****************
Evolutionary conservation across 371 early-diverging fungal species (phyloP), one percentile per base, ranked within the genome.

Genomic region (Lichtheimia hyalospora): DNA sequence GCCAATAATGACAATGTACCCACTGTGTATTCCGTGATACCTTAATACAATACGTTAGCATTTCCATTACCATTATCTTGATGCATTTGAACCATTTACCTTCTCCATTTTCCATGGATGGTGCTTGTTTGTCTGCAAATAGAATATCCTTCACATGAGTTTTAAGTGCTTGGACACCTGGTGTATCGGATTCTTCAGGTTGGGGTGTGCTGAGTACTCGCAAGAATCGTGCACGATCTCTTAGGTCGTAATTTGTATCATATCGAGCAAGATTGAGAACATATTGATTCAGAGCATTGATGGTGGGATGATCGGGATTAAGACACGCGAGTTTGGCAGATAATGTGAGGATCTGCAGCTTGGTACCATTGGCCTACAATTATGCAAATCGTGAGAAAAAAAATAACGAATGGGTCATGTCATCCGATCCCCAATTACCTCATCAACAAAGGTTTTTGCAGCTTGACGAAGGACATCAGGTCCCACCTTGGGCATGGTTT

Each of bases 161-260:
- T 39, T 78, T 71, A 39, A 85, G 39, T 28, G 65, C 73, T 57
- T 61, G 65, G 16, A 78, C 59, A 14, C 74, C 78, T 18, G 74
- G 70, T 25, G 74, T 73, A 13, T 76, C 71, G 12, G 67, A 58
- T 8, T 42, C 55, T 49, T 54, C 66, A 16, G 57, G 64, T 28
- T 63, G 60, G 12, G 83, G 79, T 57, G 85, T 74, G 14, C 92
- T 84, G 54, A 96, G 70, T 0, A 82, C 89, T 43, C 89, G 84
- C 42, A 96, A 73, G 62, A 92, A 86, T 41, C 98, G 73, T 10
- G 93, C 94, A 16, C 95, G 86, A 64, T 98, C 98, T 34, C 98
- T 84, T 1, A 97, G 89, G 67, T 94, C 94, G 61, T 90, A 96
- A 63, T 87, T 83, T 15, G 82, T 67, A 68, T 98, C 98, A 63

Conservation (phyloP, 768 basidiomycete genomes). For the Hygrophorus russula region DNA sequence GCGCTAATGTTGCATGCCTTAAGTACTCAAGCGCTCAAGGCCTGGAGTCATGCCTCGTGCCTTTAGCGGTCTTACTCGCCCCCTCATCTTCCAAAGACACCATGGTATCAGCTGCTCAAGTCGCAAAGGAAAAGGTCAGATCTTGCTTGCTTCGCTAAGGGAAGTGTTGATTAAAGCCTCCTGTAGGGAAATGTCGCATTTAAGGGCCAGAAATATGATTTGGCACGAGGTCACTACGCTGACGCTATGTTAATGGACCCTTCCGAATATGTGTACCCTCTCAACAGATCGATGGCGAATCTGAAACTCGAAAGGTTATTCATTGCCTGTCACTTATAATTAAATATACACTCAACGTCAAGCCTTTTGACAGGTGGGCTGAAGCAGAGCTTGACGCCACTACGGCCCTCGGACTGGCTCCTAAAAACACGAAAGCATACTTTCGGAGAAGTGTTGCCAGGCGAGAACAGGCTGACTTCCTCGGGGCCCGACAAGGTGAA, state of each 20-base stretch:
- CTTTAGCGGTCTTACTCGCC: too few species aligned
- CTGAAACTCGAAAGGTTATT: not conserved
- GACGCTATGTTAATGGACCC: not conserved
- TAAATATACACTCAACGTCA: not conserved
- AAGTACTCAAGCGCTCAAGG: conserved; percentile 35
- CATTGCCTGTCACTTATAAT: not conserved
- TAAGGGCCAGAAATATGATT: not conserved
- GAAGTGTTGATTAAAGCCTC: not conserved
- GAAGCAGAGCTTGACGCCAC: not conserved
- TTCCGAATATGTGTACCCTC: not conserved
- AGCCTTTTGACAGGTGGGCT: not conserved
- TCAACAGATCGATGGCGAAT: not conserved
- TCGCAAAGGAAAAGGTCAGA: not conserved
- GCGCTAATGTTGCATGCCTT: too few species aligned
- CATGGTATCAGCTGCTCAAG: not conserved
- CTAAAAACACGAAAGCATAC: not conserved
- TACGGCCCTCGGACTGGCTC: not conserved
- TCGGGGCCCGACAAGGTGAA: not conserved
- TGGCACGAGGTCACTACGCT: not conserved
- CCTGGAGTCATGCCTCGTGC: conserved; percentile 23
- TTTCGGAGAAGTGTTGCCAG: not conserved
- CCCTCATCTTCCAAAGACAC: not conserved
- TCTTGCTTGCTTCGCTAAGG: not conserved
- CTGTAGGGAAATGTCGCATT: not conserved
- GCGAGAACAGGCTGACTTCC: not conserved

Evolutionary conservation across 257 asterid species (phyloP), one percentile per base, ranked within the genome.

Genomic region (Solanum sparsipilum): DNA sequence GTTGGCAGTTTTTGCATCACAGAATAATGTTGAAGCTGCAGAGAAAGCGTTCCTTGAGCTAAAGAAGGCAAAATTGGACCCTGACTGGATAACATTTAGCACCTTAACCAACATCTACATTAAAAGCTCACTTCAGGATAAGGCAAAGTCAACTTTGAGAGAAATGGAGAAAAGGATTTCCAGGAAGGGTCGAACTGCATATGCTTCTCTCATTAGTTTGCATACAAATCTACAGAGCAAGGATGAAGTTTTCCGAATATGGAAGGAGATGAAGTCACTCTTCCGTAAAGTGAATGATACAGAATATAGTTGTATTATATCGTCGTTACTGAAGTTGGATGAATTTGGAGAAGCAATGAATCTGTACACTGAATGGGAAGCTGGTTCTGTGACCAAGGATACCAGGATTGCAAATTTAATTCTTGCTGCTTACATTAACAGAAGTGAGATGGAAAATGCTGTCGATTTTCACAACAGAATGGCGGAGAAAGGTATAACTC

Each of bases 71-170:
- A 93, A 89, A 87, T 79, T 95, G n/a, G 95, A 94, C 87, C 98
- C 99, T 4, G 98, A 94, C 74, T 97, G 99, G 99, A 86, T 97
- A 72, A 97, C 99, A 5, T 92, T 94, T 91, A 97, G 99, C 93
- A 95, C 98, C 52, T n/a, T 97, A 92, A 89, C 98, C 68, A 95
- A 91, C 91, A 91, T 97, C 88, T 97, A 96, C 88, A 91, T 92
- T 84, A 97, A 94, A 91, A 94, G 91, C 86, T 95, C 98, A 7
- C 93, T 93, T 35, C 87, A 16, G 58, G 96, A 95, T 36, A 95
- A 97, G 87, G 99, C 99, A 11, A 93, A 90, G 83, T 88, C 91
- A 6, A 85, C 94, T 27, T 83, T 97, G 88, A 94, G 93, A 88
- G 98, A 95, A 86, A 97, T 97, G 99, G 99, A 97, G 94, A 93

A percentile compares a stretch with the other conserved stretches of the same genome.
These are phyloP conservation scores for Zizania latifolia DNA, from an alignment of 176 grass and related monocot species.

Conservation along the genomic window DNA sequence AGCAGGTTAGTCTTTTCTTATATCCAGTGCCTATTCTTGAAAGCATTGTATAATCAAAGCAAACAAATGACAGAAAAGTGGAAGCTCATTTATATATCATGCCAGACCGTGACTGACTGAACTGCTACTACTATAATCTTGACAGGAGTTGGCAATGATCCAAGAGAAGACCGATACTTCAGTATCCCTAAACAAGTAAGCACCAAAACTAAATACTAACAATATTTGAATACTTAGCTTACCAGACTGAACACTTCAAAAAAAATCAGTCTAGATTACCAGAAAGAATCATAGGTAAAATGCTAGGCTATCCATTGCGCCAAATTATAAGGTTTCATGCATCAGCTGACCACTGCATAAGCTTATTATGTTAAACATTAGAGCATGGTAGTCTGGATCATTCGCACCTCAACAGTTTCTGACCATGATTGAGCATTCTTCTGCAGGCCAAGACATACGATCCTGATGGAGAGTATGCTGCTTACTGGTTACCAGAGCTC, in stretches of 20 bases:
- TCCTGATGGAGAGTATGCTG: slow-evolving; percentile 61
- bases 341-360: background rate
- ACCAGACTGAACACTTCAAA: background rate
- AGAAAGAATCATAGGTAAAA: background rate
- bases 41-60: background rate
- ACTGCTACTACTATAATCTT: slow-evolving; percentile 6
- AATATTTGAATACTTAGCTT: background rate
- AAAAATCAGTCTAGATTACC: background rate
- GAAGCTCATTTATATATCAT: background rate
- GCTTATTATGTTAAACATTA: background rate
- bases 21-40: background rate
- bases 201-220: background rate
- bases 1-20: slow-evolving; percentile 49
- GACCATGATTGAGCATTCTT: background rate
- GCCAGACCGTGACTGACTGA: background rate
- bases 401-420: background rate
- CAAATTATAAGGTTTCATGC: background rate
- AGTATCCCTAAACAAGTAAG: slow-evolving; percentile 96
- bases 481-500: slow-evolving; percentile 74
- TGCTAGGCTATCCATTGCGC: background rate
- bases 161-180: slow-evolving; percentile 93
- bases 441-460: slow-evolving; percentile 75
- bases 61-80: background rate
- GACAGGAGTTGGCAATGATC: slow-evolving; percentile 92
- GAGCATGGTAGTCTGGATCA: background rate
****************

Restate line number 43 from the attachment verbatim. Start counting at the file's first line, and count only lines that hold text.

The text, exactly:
- A 93, A 89, A 87, T 79, T 95, G n/a, G 95, A 94, C 87, C 98